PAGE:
Involving traditional birth attendants in emergency obstetric care in Tanzania: policy implications of a study of their knowledge and practices in Kigoma Rural District

Dismas B Vyagusa, Godfrey M Mubyazi, Melchiory Masatu
International Journal for Equity in Health 2013, 12: 83

INTRODUCTION: Access to quality maternal health services mainly depends on existing policies, regulations, skills, knowledge, perceptions, and economic power and motivation of service givers and target users. Critics question policy recommending involvement of traditional birth attendants (TBAs) in emergency obstetric care (EmoC) services in developing countries.

OBJECTIVES: This paper reports about knowledge and practices of TBAs on EmoC in Kigoma Rural District, Tanzania and discusses policy implications on involving TBAs in maternal health services.

METHODS: 157 TBAs were identified from several villages in 2005, interviewed and observed on their knowledge and practice in relation to EmoC. Quantitative and qualitative techniques were used for data collection and analysis depending on the nature of the information required.

FINDINGS: Among all 157 TBAs approached, 57.3% were aged 50+ years while 50% had no formal education. Assisting mothers to deliver without taking their full pregnancy history was confessed by 11% of all respondents. Having been attending pregnant women with complications was experienced by 71.2% of all respondents. Only 58% expressed adequate knowledge on symptoms and signs of pregnancy complications. Lack of knowledge on possible risk of HIV infections while assisting childbirth without taking protective gears was claimed by 5.7% of the respondents. Sharing the same pair of gloves between successful deliveries was reported to be a common practice by 21.1% of the respondents. Use of unsafe delivery materials including local herbs and pieces of cloth for protecting themselves against HIV infections was reported as being commonly practiced among 27.6% of the respondents. Vaginal examination before and during delivery was done by only a few respondents.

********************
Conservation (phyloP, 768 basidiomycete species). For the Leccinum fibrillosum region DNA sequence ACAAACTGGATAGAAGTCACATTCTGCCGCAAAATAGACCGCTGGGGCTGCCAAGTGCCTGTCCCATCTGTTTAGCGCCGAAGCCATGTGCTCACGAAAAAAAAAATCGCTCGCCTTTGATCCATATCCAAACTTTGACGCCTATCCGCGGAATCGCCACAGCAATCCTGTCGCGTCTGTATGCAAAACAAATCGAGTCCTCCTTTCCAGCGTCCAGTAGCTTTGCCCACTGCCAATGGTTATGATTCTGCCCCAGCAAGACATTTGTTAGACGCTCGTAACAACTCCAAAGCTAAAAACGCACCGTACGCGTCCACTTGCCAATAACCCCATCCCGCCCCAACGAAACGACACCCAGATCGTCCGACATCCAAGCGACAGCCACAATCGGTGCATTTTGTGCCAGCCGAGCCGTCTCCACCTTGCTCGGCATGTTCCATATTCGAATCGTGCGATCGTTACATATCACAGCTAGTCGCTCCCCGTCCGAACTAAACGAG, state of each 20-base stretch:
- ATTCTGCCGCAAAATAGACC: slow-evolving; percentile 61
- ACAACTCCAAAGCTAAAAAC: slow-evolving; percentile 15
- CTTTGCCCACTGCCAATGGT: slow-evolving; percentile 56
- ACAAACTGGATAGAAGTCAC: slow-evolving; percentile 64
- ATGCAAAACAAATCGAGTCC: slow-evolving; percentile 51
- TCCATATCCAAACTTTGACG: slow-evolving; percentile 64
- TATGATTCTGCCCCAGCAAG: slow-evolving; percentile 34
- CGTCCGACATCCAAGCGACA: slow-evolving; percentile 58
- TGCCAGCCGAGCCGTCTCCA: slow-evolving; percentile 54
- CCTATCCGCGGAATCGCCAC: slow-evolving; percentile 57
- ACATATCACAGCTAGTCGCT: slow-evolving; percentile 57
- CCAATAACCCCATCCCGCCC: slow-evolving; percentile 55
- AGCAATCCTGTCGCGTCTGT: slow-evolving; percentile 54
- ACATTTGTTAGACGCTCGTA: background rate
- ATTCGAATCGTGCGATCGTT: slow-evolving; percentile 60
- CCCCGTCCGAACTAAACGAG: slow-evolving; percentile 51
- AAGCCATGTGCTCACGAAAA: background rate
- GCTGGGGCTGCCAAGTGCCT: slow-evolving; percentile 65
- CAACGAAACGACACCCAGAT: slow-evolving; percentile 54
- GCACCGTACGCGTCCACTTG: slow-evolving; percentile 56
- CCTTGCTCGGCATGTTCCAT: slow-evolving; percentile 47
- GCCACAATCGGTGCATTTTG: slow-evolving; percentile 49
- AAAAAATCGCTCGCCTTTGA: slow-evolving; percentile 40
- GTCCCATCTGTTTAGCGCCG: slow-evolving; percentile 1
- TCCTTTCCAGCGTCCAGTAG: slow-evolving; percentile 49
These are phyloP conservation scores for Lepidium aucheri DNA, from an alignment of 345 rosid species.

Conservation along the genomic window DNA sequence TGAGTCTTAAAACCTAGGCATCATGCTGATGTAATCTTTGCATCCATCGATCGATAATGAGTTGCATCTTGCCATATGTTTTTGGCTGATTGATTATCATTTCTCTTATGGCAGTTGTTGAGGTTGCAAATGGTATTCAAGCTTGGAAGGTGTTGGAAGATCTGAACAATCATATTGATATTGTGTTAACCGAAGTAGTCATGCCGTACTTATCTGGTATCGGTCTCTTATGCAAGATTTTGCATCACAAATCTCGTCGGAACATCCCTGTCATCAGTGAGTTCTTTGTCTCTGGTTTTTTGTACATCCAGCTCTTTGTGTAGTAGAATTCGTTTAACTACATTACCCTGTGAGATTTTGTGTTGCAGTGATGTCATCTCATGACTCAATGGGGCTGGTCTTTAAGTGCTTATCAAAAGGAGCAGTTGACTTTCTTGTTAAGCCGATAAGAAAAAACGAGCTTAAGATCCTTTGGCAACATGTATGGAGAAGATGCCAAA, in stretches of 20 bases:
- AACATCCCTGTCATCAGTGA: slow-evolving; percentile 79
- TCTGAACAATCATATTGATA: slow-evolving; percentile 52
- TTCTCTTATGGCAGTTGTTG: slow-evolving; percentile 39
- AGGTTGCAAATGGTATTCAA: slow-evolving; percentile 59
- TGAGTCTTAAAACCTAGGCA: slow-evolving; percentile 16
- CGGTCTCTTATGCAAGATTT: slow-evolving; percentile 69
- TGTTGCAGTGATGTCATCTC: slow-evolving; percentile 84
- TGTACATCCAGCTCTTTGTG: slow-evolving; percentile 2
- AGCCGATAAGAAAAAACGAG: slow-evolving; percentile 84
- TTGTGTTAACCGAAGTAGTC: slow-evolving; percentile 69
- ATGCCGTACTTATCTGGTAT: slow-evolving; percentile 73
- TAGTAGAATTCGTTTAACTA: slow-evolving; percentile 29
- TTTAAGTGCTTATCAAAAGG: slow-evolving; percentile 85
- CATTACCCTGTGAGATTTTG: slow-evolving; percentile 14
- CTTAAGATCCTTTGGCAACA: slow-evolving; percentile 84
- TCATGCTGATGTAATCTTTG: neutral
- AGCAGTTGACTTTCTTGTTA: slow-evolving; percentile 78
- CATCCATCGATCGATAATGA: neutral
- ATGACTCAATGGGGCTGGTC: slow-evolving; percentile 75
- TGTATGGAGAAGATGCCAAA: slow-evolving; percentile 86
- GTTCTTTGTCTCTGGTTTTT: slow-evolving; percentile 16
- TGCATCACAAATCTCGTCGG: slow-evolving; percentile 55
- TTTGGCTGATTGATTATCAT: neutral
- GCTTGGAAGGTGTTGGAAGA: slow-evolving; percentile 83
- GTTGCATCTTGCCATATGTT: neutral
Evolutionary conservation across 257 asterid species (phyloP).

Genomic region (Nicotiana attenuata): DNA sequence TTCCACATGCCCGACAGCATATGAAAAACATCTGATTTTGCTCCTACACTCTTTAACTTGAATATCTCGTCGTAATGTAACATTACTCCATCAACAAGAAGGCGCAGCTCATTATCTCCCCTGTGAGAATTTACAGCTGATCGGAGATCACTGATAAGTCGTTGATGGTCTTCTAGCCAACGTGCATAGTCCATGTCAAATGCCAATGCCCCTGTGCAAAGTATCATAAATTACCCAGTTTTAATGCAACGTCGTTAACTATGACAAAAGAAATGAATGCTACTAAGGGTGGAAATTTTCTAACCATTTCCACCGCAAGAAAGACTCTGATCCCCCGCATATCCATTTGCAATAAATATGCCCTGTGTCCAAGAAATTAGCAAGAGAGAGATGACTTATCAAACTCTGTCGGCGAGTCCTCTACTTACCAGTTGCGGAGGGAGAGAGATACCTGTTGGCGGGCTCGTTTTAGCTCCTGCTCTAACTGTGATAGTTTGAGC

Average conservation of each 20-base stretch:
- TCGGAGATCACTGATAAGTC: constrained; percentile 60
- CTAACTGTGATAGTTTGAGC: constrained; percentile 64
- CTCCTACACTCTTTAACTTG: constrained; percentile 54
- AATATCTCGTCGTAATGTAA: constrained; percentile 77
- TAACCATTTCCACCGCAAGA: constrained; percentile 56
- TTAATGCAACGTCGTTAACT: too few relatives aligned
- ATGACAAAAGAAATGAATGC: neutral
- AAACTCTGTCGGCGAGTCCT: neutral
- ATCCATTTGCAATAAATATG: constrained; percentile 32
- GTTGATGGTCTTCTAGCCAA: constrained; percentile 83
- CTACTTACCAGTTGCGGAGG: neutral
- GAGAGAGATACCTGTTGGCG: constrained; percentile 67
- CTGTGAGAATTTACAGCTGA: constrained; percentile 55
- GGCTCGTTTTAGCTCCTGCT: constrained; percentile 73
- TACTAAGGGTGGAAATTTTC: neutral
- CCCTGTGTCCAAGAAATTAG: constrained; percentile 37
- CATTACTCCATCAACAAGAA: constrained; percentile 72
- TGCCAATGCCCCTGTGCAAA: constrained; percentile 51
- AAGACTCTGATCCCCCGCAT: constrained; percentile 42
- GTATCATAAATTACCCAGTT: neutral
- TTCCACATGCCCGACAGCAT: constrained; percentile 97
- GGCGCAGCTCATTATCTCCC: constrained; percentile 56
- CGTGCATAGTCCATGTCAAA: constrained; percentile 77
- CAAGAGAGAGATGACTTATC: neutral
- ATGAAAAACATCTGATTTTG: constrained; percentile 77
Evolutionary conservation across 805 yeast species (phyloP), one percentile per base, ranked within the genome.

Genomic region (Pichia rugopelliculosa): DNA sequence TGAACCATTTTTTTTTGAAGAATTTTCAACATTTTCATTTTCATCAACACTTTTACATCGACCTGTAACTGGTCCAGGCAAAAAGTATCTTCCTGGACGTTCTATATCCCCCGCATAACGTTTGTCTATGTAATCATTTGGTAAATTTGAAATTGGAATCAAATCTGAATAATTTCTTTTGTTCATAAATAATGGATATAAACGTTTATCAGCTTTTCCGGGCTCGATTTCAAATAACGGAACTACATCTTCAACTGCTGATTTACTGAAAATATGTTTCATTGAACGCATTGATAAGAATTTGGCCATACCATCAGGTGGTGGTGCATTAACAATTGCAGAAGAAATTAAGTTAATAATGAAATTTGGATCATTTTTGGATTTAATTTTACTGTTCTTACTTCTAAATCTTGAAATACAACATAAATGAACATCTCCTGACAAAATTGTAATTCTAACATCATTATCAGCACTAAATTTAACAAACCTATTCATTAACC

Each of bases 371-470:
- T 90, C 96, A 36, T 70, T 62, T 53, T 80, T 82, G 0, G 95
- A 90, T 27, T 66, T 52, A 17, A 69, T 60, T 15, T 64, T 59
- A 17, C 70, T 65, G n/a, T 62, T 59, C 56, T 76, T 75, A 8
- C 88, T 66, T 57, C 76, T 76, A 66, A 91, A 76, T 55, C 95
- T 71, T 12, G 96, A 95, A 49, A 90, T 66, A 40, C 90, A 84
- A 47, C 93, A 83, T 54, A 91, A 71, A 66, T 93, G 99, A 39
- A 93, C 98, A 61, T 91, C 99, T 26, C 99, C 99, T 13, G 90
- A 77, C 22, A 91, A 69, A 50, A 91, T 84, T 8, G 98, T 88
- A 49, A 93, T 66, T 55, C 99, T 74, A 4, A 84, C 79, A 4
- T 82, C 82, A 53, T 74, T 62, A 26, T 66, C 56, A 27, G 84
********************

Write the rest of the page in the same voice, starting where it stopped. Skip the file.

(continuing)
CONCLUSION: TBAs in Tanzania are still consulted by people living in underserved areas. Unfortunately, TBAs' inadequate knowledge on EmOC issues seems to have contributed to the rising concerns about their competence to deliver the recommended maternal services. Thus, the authorities seeming to recognize and promote TBAs should provide support to TBAs in relation to necessary training and giving them essential working facilities, routine supportive supervision and rewarding those seeming to comply with the standard guidelines for delivering EmoC services.

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